In Cooley, Supreme Court Reaffirms Montana Exceptions Permitting Tribes to Exercise Authority Over Certain Activities of Nonmembers
On June 1, 2021, the Supreme Court unanimously held that a tribal police officer does have authority to temporarily detain and search non-Indians traveling on public rights-of-way running through a reservation. United States v. Cooley, ___ U.S. ___, No. 19-1414. The tribal police officer may investigate potential violations of state or federal law during such a stop, not just violations of tribal law.
Cooley, a non-Indian, was in a truck parked on the side of a highway within the boundaries of the Crow Reservation in Montana. A tribal police officer spotted Cooley and asked him why he was parked on the side of the highway in the middle of the night. The officer observed two semi-automatic rifles and a pistol in the truck. The officer called for backup from the county police and secured Cooley in his patrol car. While securing the weapons, the officer saw methamphetamine in the vehicle.
In the District Court, Cooley successfully moved to suppress the evidence on the theory that the officer acted outside the scope of his authority as a tribal law enforcement officer in detaining Cooley. A Ninth Circuit panel affirmed.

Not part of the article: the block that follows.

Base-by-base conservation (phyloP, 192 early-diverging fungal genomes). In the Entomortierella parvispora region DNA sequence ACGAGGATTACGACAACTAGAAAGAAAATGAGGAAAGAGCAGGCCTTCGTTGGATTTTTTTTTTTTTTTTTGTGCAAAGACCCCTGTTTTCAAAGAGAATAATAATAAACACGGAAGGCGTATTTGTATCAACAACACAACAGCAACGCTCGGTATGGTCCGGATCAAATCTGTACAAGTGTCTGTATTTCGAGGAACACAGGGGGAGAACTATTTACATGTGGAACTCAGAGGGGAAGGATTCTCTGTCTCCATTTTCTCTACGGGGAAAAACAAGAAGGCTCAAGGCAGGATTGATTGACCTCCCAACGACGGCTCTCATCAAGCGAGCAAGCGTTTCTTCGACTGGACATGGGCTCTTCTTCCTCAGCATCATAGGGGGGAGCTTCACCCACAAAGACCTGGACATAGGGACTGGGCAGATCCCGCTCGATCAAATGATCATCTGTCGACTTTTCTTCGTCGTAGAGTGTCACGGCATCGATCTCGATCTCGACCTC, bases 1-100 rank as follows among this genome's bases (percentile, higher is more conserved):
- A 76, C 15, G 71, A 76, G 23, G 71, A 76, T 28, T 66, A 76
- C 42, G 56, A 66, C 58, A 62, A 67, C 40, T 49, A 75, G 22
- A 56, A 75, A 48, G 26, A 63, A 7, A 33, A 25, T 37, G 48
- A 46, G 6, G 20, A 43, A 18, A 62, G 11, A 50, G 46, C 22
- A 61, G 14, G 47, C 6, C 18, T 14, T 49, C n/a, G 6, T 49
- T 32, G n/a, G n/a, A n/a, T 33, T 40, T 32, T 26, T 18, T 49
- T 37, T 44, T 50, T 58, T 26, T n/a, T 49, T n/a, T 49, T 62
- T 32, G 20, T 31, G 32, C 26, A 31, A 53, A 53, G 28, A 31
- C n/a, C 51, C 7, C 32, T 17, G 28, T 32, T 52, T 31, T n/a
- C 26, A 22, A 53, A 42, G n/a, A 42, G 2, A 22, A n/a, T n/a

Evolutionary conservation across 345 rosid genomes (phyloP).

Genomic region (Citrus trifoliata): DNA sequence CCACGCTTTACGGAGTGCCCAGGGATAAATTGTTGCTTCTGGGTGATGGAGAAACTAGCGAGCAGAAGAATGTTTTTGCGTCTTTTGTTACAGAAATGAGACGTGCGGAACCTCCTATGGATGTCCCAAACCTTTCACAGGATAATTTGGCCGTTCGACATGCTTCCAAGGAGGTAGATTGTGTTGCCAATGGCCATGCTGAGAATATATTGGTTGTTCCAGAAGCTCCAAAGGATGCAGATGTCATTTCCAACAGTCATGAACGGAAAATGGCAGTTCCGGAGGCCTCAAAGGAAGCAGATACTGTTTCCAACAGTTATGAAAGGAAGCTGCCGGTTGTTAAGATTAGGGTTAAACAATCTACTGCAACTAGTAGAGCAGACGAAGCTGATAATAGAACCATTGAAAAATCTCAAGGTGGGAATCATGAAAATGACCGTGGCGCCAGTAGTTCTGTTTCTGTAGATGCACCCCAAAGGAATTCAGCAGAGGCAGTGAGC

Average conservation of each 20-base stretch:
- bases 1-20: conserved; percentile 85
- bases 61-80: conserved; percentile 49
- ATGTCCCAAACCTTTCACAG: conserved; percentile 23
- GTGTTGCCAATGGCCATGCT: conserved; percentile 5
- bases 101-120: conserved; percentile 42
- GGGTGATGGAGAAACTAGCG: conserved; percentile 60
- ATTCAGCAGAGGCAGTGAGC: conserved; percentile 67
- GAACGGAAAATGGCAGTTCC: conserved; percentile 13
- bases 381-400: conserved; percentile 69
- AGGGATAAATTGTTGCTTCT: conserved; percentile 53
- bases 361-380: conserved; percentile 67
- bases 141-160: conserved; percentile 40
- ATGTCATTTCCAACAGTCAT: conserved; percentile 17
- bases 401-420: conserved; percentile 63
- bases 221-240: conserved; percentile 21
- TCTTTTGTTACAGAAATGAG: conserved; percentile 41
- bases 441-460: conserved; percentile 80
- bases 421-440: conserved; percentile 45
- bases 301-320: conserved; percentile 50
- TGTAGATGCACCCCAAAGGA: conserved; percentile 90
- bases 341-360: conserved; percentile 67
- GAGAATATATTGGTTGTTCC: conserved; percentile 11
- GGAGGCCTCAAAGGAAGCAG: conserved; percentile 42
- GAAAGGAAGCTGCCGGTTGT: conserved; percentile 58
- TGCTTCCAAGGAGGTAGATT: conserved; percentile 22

In a unanimous decision written by Justice Breyer, the Court noted the “general proposition that the inherent sovereign powers of an Indian tribe do not extend to the activities of nonmembers of the tribe.” Slip. Op. at 4 (citing Montana v. United States, 450 U.S. 544 (1981)). However, the court emphasized that the rule was not absolute and that two exceptions exist. First, a tribe “may regulate, through taxation, licensing, or other means, the activities of nonmembers who enter consensual relationships with the tribe or its members, through commercial dealing, contracts, leases or other arrangements.” Id. Second, a “tribe may also retain inherent power to exercise civil authority over the conduct of non-Indians on fee lands within its reservation when that conduct threatens or has some direct effect on the political integrity, the economic security, or
the health or welfare of the tribe.”
Holding that the second exception “fits the present case, almost like a glove” the Court upheld the authority of tribal police to detain non-Indians traveling on public rights of way through a reservation. The Court quoted the Washington Supreme Court’s holding in another case that “[a]llowing a known drunk driver to get back in his or her car, careen off down the road, and possibly kill or injure Indians or non-Indians would certainly be detrimental to the health or welfare of the Tribe.” Id. at 5 (quoting State v. Schmuck, 850 P.2d 1332, 1341, cert. denied, 510 U.S. 931 (1993)). The Court also expressed concerns about the practical consequences of the
Ninth Circuit’s holding for the safety of Indians and non-Indians living on Indian reservations, citing amicus briefs filed former U.S. Attorneys and the National Indigenous Women’s Resource Center.
The Court’s reaffirmation of the first exception to Montana’s general proposition may also prove to be useful to tribes engaged in economic development efforts that involve contracting with non-Indian persons. Justice Alito concurred stating he would limit the holding to cases in which the public highway is “primarily patrolled” by tribal police.